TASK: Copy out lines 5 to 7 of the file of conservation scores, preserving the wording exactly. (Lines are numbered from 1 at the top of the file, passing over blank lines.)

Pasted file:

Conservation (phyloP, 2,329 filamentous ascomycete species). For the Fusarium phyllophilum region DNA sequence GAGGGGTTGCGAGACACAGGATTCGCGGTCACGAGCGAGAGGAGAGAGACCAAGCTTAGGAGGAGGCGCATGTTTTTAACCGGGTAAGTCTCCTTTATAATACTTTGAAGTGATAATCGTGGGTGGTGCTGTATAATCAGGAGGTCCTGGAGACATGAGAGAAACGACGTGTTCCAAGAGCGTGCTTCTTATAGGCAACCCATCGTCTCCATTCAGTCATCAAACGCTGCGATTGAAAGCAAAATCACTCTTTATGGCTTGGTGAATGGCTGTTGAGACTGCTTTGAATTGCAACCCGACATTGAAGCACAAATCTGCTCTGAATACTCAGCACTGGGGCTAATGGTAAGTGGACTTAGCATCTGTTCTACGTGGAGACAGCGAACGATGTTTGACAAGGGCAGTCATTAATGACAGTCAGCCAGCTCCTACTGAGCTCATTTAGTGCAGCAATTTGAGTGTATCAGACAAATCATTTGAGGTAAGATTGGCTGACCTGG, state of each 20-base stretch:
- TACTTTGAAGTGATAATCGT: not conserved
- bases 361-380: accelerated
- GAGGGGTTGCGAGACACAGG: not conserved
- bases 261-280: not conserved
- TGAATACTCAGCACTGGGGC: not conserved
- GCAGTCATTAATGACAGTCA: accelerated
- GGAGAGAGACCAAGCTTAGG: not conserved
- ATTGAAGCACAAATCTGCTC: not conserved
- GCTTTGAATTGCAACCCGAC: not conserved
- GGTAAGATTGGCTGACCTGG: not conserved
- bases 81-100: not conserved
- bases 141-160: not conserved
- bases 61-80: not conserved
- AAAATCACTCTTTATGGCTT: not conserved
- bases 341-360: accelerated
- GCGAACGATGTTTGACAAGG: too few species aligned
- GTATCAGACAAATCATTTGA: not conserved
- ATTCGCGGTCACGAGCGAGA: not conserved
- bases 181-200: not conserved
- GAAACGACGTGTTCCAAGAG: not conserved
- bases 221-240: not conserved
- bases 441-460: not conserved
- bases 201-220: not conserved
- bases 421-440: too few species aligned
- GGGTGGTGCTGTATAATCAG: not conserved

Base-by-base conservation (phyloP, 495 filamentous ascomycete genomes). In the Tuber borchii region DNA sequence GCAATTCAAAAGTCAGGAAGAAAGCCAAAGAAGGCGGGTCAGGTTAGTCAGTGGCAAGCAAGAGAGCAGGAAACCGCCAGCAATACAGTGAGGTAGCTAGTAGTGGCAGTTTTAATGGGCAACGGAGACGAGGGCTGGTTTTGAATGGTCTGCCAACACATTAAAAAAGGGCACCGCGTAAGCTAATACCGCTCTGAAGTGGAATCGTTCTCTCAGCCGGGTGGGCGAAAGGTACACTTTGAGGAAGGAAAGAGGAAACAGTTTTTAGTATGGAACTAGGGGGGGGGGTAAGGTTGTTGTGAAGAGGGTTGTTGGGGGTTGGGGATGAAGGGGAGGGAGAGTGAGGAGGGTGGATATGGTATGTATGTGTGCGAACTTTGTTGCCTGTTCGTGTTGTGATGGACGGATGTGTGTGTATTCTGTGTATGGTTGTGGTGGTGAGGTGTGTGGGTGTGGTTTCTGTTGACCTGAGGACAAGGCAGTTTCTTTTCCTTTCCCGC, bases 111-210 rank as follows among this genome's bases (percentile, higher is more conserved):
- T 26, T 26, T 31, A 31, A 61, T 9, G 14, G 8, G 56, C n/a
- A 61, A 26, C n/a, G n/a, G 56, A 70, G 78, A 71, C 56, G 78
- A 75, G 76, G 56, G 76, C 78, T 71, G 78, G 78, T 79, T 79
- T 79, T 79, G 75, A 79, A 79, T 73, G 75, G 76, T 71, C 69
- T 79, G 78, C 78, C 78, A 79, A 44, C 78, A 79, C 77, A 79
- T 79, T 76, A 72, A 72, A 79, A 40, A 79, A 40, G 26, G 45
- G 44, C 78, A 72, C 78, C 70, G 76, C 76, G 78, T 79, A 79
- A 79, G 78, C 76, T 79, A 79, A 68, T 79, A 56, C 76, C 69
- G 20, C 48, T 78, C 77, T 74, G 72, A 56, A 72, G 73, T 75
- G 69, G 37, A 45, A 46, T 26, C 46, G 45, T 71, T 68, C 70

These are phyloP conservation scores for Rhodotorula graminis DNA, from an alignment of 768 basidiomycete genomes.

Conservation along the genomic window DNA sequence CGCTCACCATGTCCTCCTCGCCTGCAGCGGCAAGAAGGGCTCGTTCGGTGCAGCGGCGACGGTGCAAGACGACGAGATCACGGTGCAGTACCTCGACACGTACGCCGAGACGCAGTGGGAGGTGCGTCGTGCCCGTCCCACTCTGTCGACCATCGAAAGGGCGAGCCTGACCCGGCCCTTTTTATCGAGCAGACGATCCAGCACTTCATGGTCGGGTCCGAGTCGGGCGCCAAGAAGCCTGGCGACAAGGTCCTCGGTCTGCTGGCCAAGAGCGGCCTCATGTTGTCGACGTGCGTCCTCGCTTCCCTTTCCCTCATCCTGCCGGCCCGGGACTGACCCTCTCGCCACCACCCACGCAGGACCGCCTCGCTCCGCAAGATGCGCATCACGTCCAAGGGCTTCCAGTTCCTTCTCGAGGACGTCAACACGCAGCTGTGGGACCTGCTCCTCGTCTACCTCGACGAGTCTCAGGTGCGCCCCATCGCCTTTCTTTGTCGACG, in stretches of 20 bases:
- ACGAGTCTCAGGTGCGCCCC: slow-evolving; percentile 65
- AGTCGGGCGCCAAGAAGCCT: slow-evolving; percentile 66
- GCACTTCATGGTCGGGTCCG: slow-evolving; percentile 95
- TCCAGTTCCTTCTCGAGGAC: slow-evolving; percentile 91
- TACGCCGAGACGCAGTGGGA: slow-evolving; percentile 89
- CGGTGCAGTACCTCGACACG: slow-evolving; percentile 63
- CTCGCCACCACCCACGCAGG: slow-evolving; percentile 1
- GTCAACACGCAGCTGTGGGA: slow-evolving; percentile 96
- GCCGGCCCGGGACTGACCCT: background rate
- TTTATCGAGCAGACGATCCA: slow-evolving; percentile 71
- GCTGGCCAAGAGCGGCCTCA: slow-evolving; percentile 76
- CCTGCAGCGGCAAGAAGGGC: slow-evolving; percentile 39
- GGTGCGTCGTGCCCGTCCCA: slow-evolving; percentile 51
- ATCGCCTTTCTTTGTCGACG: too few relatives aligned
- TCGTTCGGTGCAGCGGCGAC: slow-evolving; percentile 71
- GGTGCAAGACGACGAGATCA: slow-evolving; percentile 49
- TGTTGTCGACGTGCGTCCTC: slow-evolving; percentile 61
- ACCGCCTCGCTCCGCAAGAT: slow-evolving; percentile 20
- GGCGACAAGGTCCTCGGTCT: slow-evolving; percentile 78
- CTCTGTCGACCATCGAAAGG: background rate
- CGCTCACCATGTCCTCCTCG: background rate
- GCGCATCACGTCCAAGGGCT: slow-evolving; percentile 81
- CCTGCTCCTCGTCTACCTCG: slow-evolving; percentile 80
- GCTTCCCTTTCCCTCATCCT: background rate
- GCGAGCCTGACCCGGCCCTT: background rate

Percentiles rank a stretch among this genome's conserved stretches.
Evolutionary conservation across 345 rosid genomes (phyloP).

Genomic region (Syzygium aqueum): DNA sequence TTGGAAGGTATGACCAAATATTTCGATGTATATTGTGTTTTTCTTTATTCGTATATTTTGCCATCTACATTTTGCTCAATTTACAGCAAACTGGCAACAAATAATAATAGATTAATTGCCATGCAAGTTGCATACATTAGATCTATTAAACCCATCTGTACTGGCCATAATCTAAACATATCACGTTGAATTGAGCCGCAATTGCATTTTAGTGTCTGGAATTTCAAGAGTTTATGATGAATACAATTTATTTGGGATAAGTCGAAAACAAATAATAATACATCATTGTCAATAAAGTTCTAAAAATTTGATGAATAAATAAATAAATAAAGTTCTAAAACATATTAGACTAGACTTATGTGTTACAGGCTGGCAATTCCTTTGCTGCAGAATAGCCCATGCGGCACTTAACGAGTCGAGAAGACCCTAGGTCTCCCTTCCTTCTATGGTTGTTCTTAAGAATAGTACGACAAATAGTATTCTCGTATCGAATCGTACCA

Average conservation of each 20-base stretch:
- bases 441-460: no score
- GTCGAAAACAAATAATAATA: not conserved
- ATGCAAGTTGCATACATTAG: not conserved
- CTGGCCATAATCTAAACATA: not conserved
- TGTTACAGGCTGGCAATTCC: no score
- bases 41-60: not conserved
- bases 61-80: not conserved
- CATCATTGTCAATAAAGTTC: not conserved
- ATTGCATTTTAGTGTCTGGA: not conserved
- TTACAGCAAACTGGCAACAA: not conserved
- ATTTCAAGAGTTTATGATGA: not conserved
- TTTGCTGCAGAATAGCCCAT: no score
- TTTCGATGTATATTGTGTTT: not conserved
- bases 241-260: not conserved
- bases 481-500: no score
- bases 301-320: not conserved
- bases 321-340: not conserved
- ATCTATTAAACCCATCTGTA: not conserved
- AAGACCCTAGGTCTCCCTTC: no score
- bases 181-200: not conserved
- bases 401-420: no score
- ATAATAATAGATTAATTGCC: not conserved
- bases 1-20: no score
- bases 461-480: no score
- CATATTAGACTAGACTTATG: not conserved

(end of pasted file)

- bases 261-280: not conserved
- TGAATACTCAGCACTGGGGC: not conserved
- GCAGTCATTAATGACAGTCA: accelerated